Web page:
Two exciting things happened this last week. The first is that a good friend of mine, Elecia White, and I discussed glass fusing and Etsy on her podcast, Making Embedded Systems: The Show for People Who Love Gadgets. While fusing glass is not exactly embedded systems, we do use lots of gadgets like kilns and tools. The episode is called “Hot” and here is the link, http://embedded.fm/episodes/2013/8/12/14-hot . I had a lot of fun, so Thanks, Elecia! for giving me the opportunity.
While on that site, you should check out Elecia’s other podcasts. She is a very creative and excellent engineer and loves trying new gadgets to create new gadgets that will make you smile when you hear/read about them.
The second is that I braved walking into a local store to learn more about how to get my glass sold in stores. It was a wonderful learning experience and there were definitely some interesting lessons learned.
1. Wholesale pricing, what does that mean? I have watched several videos and read forums and newsletters and what I learned is that basically the store wants to sell your item for the same price that you sell it on the internet. They give you then typically 50% of this price. So if you sell something online for $20, they will buy it from you for $10. So you need to make sure that you can make money selling it to them for $10.
I have struggled a lot with pricing as I know many others do. There are great formulas out there for how to price your product including materials, time, marketing, and then doubling to add profit. But then you search Etsy, as an example, and look at all the others selling similar items and if most of them are selling something for $20 dollars and you are selling it for $40, yours had better look from the pictures worth the extra $20 or you will not get the sale. So now if you want your items sold in a store and you sell to the store at a price that makes sure you make a little money (or at least covers your costs) you will have to ensure that your prices online are high enough even if this means you are higher than similar sellers. Interesting quandary.
2. The owner explained to me that some stores rather than buying your products outright will instead do consignment. With consignment, the store does not pay you until your item is sold. Here you have the greater risk of your product not ever selling or breaking or … and so you tend to get a higher percentage like 60%. With selling to the store before they sell, they are taking the risk of it never selling, breaking, getting stolen and hence why they take a higher percentage in this case.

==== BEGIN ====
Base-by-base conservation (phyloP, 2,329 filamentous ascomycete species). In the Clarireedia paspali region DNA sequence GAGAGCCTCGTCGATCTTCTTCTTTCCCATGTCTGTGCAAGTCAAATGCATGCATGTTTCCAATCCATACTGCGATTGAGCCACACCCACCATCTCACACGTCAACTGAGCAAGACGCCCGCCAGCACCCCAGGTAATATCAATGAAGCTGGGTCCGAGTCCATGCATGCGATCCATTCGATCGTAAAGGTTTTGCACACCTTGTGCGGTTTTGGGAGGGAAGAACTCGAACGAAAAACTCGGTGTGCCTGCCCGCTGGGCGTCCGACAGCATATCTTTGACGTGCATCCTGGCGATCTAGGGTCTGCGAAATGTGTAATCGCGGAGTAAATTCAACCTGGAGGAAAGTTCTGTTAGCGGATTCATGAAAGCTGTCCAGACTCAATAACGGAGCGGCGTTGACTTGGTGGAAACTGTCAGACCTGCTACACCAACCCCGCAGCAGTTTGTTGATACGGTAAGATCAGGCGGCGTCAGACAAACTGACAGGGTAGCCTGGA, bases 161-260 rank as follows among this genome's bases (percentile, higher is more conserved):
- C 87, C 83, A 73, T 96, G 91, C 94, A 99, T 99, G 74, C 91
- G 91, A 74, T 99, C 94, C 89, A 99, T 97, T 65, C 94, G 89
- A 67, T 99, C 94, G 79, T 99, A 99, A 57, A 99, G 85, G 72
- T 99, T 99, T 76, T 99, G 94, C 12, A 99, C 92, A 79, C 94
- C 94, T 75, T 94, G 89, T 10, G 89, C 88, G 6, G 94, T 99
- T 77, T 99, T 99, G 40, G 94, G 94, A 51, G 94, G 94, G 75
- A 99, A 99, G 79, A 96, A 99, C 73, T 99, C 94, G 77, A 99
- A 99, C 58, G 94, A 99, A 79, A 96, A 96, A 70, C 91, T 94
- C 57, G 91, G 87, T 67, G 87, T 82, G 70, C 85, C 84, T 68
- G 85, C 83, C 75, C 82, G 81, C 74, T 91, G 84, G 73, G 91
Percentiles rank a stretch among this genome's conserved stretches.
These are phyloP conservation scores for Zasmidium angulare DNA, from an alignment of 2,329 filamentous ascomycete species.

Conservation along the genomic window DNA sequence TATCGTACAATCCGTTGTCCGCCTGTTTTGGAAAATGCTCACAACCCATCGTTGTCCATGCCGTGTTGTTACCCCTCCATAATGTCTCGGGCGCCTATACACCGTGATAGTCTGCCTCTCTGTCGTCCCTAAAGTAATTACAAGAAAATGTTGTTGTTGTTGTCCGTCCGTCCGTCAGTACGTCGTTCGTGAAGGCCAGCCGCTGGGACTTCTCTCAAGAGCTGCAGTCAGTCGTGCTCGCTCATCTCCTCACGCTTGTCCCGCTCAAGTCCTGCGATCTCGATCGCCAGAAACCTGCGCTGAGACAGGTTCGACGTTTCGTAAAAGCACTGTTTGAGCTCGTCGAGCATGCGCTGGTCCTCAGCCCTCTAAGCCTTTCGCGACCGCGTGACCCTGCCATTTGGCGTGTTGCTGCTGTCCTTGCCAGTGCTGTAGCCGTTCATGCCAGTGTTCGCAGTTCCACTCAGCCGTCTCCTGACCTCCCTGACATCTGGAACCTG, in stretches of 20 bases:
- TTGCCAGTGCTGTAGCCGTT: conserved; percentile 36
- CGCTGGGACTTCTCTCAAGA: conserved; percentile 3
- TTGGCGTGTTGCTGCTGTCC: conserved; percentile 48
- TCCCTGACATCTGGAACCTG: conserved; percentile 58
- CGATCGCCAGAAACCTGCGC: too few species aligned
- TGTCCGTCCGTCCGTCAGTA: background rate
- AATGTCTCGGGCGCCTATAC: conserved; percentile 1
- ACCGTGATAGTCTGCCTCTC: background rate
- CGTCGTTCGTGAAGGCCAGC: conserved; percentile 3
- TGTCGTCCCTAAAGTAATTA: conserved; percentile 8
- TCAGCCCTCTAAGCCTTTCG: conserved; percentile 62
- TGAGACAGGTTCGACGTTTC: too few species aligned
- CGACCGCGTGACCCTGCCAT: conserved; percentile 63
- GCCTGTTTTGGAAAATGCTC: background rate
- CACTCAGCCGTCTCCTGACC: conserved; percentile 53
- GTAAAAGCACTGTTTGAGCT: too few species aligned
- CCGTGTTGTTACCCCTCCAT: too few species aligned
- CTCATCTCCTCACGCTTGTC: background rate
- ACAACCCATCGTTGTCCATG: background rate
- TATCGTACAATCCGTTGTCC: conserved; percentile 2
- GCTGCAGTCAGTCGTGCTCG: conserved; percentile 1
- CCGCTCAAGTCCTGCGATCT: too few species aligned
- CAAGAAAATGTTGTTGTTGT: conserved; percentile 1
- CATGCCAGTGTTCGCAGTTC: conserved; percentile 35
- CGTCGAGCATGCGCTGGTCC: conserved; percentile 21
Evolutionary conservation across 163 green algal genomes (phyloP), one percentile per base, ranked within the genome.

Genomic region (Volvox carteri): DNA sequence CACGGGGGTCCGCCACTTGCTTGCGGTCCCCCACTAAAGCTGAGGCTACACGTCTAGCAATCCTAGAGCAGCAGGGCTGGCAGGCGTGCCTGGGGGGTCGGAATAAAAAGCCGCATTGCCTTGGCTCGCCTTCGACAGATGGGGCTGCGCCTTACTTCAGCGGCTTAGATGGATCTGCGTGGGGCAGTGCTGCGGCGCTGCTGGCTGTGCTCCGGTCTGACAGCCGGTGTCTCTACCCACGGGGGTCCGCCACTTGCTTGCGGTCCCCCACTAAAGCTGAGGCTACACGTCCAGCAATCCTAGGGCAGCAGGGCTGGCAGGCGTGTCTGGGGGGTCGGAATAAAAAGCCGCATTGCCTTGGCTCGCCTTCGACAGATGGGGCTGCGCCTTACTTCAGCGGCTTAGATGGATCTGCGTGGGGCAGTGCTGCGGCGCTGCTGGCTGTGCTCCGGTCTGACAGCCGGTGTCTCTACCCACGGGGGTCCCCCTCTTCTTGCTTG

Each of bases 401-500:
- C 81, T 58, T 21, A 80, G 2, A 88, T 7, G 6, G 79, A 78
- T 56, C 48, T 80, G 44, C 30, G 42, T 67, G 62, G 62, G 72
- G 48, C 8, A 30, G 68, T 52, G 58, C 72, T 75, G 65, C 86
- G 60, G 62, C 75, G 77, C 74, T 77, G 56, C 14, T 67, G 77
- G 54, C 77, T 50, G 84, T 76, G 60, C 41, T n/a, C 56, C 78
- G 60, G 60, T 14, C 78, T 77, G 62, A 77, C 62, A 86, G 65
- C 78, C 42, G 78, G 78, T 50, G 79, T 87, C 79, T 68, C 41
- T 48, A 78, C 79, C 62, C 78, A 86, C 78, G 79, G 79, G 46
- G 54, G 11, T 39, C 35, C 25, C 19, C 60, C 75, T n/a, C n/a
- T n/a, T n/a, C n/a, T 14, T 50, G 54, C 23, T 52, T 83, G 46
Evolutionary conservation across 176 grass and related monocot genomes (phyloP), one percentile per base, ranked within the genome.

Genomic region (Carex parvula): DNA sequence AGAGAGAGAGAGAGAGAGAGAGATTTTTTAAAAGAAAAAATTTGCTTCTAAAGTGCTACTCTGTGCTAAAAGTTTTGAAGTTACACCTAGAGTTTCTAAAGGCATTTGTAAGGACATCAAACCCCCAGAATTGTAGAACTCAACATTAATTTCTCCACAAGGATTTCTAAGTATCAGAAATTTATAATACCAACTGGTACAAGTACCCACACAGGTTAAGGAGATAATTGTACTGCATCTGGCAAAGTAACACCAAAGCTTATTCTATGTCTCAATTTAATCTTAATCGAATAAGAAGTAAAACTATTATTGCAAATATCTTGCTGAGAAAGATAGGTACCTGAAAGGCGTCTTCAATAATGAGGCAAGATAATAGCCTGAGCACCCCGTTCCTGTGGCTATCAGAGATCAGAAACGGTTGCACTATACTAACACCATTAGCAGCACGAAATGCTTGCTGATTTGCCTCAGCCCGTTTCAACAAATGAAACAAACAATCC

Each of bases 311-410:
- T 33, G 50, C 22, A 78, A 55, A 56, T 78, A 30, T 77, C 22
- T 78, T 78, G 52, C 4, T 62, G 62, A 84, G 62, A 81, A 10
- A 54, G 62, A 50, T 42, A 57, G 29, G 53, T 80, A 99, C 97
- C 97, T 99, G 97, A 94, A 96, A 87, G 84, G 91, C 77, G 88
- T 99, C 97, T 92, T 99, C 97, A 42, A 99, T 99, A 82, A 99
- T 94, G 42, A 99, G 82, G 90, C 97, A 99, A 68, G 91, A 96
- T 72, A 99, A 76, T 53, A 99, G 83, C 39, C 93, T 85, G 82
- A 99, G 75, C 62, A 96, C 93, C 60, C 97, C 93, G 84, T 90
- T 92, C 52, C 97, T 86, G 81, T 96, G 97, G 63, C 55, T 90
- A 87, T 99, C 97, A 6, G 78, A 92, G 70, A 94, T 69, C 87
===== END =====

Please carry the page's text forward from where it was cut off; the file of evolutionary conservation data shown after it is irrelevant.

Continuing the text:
3. I have also read that you need to have a portfolio created which includes pictures of your products, an artists bio and then a price sheet made all in a nice folder that you can leave with the owner of the store. I am sure if I were walking the streets going into a wide variety of stores trying to get them to buy my products this would be a great thing to have. Don’t laugh – the owner to whom I was talking indicated this is exactly what she used to do to try to sell her jewelry and it was hard work. However, to get started and get into a single store perhaps similar to the one I visited which is mostly handmade items, the owner said she really didn’t care about a bio and glossy info. So if you are like me and just starting to brave the walk-into-a-store-you-like and talk to owner, don’t spend a lot of time creating your portfolio. You can do that later if you decide this is really how you want to sell your products.
4. The last and perhaps most valuable insight I received was peddle one line. Basically do not overwhelm. After talking with the owner for a while and gathering all this valuable advice, I asked if she was interested in seeing some of my fused glass. Since I knew this shop specialized in smaller items, I brought a variety of small items: coasters, barrettes, soap dishes, glass boxes, christmas ornaments. To her, as a perspective customer of mine and potential seller to others, she was overwhelmed. She told me to pick a “line.” That line could be coasters, as an example. And then when I approach a store, take a sample of maybe 10 sets of coasters. But definitely not a little of lots of things.
Since right now I am still enjoying the learning and experimentation with which I can make a wide variety of things and assumed showing such a wide variety would be better, this was very wise advice. It doesn’t mean you can’t sell coasters in one store and barrettes in a second, just have a single line for each store.
There, now I have shared my wonderful learning experiences for the week. Didn’t get any new experiments completed this week, but did make a nice new set of coasters. I also started a new experiment which I will hopefully share next week. Have a great week!